When it comes to local film-making, Rommel Hall certainly knows his stuff. The writer, director and often producer, has been doing a lot of work in media production for well over a decade here on the island. Some among us may not be familiar with his name, but will be familiar with his Barbadian hit sitcom show Keeping up with the Joneses, and the popular, but short lived, web series Abiola.
Recently, Bajan Vibes had some time to sit down with the filmmaker to discuss his upcoming documentary Liquid Gold – The Story of Rum in Barbados slated to premiere at this year’s Barbados Independent Film Festival (BIFF), and also chat about his background in the film business and where he hopes to see the local industry go in the future.
His introduction to the filming world was not what one would deem a typical story. In normal cases, he would tell others his background into film started in the early 2000s. However, there is a more humorous story he likes to share with his friends.
“The first time I actually got involved in film was in 1994 when I was asked to videotape my grandfather’s funeral. My aunt from Canada . . . came in for the funeral and had a video camera. She showed me some of her home videos, and at the time I told her it was cool, but the footage was shaky. I felt I could do a decent job; she was gracious enough to let me play around. Some of the first videos I ever took were of my brothers playing road tennis. I showed her the footage and she complimented me on how steady the videos were. While she was here for the funeral, she told me to record it. That was really where it started.”
His first experience of using a camera, coupled with his time in theatre during the following years, pushed him and some colleagues to form a multimedia company called Jesus Army Productions. The newly formed company took their inspiration from the local comedy group, Laff-it-off, and created comedic short films, which would play in between their theatre productions. It’s from these comedic skits that “Trapped in an Elevator,” the musical drama short, was born.
Last year Rommel won the award for Best Filmmaker during the BIFF awards, and with his win, he also received the BIFF grant which gives local filmmakers the opportunity to work with international filmmakers to create a local film that focuses on unique stories centered on our island.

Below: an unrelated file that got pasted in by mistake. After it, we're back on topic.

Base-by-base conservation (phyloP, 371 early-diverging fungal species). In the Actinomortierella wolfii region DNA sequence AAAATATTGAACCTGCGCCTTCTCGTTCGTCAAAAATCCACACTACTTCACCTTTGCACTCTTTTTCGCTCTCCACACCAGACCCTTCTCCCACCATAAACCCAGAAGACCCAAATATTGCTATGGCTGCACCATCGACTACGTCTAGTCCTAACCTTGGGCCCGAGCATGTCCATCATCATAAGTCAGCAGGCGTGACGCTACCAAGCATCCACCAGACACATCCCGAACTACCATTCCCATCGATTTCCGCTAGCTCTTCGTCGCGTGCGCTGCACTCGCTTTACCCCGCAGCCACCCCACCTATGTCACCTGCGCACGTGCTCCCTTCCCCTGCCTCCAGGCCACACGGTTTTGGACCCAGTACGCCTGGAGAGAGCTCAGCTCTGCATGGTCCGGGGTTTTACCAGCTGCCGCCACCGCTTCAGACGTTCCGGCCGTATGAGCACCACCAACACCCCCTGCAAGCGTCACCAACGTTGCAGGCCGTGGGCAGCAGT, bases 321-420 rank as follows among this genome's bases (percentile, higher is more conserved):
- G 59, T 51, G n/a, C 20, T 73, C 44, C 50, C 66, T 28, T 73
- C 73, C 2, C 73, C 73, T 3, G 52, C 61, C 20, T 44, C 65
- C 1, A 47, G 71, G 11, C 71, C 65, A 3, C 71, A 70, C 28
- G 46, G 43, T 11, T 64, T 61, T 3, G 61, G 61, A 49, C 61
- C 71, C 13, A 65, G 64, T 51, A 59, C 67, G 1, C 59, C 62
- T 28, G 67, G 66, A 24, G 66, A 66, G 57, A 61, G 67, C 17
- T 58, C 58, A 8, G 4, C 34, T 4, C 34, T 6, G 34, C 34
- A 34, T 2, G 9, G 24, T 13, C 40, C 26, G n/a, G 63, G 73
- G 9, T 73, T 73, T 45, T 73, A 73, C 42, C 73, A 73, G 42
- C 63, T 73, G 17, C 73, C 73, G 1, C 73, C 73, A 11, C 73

Dan Mirvish, better known for his film Bernard and Huey, and also being the co-founder of the Slamdance Film Festival was selected to work with Rommel on a film project. The project eventually developed into being Liquid Gold, a documentary on the history of rum, and its genesis here in Barbados.
“This [film] highlights the fact that Barbados is the home of rum . . . We look at where it came from. We also interviewed people from Foursquare Rum [Distilleries] and St Nicolas Abbey and also talked to many persons who own rum shops around the island. We also filmed and interviewed some of the revellers on Kadooment Day who were drinking rum. It’s a short film, so we did not have a lot of time to work with, but there is a lot of information packed into [it].”
When asked about his time working with Dan, Rommel was very pleased to have been given the chance to work and learn alongside the seasoned filmmaker.
“Working with Dan was really good . . . I learned a lot of stuff from him in terms of how he puts his films together. He, like myself, runs a film festival called Slamdance. Obviously his festival is massive, but we spoke a lot about the joys of running a festival and things like that. Even in the production process, I learned a lot about his editing techniques, and a lot of those techniques, I used in the editing of this film and other projects I have since worked on.”
The Barbadian film industry has, in his eyes, come a long way in the last decade or so. But there are still challenges he would like to see addressed.
One of them is marketing; for him, marketing is where a lot of local filmmakers don’t grasp the full sense of their power with audiences.
“One of the things we have fallen down in is marketing . . . I myself try to get the most out of my films by using digital marketing. Every single film that I create, I create a poster, a trailer, and a Facebook page. We, as a film community, need to tell people from the get go, to get excited about projects via the use of trailers, posters, and behind-the-scenes content. Marketing is extremely important.”
Currently, his upcoming projects include Tales from the Script, a 5-part series of comedic shorts that can currently be found on Facebook. Also, later this year on Independence Day, a film will be coming out named Days of the Bold and the Restless, a soap opera spoof that promises to be filled with overacting, ridiculous story-lines and over the top plot twists. This film shall kick off a plan of releasing a film at the end of every month, from November until March. (SB)